Mike Komisarek hasn’t outright asked to be traded, and he wants to play in Toronto (key word: play), but he won’t stand in the way of a deal.
That’s the situation, according to Maple Leafs general manager Dave Nonis, who met with reporters today after a report surfaced this weekend that the 31-year-old defenseman wanted out.
“What Mike has said is that if it’s in the best interest of the team he wouldn’t stand in the way (of a trade), but his preference is to try and get back in the lineup here in Toronto,” Nonis said, per Sportsnet.ca. “That gives us an opportunity — an open door — if there’s a move that makes sense for us. But he was very clear with me that he came here, signed here and would love to play here.”
Komisarek has one year remaining on a five-year, $22.5 million contract. He’s only played four games this season, averaging 15:21 of ice time.
“You want to play, you want to contribute, that’s the biggest thing. You don’t want to be a passenger,” he said this weekend in response to the report. “You want to be helping the team out and I can just worry about what I can control and that’s come to the rink and keep a positive attitude and sure as well got to be ready if an opportunity comes when and where that it is who knows.
“We’ll see how it unfolds. Right now I’m just taking it day by day. Well see how it unfolds.”
If the Leafs seek a trade, they may be asked to cover part of Komisarek’s salary and cap hit. Which may make it more likely he’s bought out this summer, with no cap consequences as part of the transition to the new CBA.
Toronto hosts New Jersey tonight, looking to build on Thursday’s 5-4 overtime victory on Long Island. The Leafs haven’t won consecutive games since mid-February.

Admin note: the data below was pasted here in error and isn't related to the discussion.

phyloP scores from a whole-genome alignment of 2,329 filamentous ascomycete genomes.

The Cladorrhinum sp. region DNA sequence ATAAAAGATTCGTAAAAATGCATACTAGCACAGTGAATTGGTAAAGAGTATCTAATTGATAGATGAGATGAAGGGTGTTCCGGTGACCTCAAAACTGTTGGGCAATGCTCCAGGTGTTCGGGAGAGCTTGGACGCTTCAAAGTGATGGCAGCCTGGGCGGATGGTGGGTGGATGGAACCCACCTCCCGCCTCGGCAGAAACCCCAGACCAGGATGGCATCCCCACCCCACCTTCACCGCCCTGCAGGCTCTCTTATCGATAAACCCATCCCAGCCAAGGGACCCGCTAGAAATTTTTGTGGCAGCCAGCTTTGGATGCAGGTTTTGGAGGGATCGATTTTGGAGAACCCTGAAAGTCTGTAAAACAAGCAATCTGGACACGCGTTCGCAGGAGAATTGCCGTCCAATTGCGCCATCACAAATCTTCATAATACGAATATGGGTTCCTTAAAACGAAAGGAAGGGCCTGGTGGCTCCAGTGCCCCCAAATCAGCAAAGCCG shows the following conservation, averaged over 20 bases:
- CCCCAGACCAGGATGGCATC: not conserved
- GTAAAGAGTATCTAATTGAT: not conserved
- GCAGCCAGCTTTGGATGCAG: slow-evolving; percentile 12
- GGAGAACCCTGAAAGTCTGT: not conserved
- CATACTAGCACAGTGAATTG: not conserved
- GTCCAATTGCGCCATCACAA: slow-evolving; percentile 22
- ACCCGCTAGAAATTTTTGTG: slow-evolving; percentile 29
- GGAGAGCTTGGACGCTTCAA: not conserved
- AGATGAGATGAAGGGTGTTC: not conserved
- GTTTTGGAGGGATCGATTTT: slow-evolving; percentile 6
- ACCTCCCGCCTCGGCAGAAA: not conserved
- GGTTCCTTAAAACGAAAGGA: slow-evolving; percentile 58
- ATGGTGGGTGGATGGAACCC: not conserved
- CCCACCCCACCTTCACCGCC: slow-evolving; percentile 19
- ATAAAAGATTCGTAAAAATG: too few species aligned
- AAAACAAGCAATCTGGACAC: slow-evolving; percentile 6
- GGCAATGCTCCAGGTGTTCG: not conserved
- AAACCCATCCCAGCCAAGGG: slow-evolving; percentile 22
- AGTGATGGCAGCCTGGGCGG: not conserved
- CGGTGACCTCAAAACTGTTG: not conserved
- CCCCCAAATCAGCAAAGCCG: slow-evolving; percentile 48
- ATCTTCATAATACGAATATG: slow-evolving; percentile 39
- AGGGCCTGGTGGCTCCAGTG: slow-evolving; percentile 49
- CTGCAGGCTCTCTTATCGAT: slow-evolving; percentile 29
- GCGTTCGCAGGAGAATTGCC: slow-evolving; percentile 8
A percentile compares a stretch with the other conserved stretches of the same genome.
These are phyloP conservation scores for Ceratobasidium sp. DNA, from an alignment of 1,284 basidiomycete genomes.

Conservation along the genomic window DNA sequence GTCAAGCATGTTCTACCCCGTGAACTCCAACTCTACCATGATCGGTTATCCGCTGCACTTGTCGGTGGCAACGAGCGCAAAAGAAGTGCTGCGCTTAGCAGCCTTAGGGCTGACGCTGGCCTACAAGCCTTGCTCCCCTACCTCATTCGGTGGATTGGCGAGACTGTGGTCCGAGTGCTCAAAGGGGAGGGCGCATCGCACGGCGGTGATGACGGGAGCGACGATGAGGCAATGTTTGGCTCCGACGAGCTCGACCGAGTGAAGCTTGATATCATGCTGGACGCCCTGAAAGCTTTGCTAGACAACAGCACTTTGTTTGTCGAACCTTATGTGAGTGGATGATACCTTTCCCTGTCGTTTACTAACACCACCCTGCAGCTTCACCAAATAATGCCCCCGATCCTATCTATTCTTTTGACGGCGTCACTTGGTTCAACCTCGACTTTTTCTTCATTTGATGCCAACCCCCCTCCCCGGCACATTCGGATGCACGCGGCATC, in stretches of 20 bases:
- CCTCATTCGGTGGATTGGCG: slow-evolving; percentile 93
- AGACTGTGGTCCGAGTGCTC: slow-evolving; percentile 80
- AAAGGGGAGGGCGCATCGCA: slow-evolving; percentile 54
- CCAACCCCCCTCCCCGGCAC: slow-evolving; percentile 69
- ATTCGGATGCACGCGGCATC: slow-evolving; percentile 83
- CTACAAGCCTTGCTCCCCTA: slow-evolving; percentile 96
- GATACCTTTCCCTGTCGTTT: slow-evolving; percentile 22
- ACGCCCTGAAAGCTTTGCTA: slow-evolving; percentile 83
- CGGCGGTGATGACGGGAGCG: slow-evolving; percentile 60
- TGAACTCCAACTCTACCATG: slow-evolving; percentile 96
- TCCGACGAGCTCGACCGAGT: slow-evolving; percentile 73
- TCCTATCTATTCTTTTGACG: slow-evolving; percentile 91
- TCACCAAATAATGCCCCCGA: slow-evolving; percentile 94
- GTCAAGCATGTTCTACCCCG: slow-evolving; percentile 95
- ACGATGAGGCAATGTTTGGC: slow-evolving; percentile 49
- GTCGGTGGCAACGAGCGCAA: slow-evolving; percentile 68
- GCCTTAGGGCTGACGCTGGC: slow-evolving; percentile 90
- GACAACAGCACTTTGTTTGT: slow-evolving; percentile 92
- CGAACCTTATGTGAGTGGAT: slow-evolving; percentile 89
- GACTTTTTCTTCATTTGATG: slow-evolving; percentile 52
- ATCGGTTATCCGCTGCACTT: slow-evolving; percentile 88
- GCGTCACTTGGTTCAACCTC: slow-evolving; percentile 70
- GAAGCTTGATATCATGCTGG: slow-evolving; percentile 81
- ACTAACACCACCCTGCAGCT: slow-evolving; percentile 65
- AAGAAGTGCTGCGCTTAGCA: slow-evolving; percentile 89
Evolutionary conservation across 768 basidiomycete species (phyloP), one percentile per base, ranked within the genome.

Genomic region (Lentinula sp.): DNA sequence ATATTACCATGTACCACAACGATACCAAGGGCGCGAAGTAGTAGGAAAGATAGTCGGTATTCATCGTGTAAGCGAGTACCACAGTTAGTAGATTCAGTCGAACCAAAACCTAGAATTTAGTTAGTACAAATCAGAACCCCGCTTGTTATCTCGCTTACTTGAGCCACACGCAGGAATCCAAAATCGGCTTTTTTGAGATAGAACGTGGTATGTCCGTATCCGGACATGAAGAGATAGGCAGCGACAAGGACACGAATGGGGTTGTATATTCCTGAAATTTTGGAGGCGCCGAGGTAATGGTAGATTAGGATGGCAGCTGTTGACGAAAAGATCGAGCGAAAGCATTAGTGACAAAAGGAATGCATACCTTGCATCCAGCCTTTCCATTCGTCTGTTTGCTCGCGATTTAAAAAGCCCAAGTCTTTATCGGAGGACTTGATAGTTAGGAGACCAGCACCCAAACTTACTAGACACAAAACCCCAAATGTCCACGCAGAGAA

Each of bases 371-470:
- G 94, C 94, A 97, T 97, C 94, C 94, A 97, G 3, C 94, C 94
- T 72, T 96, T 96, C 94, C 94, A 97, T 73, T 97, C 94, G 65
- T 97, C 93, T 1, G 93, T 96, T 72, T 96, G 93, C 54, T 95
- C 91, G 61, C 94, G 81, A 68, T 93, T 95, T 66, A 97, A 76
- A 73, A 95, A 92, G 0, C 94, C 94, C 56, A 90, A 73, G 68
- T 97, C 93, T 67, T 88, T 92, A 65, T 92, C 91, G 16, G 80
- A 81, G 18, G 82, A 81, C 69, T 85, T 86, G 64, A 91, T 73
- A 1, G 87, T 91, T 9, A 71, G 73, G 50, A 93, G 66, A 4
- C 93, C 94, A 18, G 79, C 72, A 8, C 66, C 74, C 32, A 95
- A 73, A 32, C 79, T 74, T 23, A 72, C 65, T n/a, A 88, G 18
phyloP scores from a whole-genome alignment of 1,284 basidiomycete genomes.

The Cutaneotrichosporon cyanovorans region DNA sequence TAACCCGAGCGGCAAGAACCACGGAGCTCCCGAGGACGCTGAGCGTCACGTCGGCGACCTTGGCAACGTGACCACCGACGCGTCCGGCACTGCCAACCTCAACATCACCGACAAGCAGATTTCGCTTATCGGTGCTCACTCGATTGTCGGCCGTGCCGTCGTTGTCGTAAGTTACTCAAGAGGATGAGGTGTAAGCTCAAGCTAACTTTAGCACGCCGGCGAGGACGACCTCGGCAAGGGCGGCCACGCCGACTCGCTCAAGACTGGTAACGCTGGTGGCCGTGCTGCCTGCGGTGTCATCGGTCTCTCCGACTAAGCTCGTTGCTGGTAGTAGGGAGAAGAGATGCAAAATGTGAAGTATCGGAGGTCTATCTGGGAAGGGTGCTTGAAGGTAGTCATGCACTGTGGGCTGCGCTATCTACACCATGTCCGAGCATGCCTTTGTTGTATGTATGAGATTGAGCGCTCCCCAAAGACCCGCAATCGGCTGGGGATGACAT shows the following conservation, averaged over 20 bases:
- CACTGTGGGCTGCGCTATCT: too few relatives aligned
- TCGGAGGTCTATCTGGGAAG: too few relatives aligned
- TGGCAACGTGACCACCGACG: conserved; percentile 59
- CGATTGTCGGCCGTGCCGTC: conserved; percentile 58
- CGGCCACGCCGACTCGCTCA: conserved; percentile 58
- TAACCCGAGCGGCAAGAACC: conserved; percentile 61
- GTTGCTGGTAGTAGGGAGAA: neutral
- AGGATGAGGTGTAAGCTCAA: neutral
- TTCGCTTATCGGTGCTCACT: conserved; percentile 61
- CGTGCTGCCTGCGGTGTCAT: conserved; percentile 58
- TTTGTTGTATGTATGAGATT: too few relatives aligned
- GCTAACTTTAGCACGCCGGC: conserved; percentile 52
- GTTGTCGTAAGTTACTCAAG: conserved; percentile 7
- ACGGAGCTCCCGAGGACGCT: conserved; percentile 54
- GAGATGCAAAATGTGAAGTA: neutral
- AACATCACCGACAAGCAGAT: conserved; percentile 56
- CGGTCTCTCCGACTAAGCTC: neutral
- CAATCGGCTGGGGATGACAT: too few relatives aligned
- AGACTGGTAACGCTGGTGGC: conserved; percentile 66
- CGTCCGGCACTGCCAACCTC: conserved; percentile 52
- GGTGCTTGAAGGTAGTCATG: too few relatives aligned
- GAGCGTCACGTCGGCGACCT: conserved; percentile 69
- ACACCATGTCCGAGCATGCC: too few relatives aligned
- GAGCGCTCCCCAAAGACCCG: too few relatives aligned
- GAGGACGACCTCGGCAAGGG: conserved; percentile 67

It wasn’t pretty, and they might have lost key defenseman Matt Niskanen to injury, but at least the Washington Capitals managed a win against the Boston Bruins.
For a while, it was looking pretty ugly.
After going up 3-0, the Capitals went more than a period’s worth of time without even managing a shot on goal. Whether you lean more toward giving the Bruins credit for fighting back or beating up the Capitals for “sitting on a lead,” it’s staggering that such a dangerous offense could be held in check for so long.
Luckily for Washington, Nicklas Backstrom salvaged the night with an overtime goal to give the Capitals a 4-3 overtime win.
Both teams have had a knack for extending games beyond regulation lately, by the way:
Capitals over the last three games:
Shootout loss to the Lightning
Overtime win against the Sabres
Overtime win tonight against the Bruins
Bruins over the last five games:
Shootout loss against Flyers
Shootout win against Hurricanes
Regulation win against Sabres
Overtime win against Panthers
Overtime loss to the Capitals
Maybe that’s what gets it done in 2016-17: finding ways to carve out wins and shake out rough patches, like the Caps did tonight.
Patrice Bergeron doesn’t have a reputation for dirty hits, but he drew the Washington Capitals’ ire for a hit on Matt Niskanen.
The Capitals consider Niskanen “probable” to return to Wednesday’s game against the Boston Bruins with what they’re calling an upper-body injury. Bergeron received a two-minute boarding penalty for the infraction.
(Check out video of the hit above.)
The Capitals’ Twitter acknowledged the brewing bad feelings.
Does Bergeron deserve supplemental discipline for that boarding hit?
Washington currently leads the game 3-2.
There are plenty of hazards on an NHL rink even if you’re not a player.
Barry Trotz ranks among the coaches who’ve been hit by pucks, though he’s one of the tiny sliver of humans who would shake off a puck to the forehead. It can be dangerous for officials, too, whether it means a wayward puck or wayward player.
The latest example comes in the form of linesman Steve Miller needing help off the ice after a puck hit him in the knee area. As you can see from the video, it looked like he was in serious pain.
It’s refreshing that hockey fans have, for the most part, moved on from debating Tyler Bozak‘s merits.
The general feeling is that the Toronto Maple Leafs use him in appropriate ways these days, so we can simply enjoy his work as a pretty spiffy hockey player.
Speaking of spiffy, check out the sweet moves he made against the Minnesota Wild for the goal above. Feels like you could dub over a Chris Berman “whoop” or two in there, right?
(If you’re into that kind of thing.)
Here’s that gaudy move in isolation and in GIF form: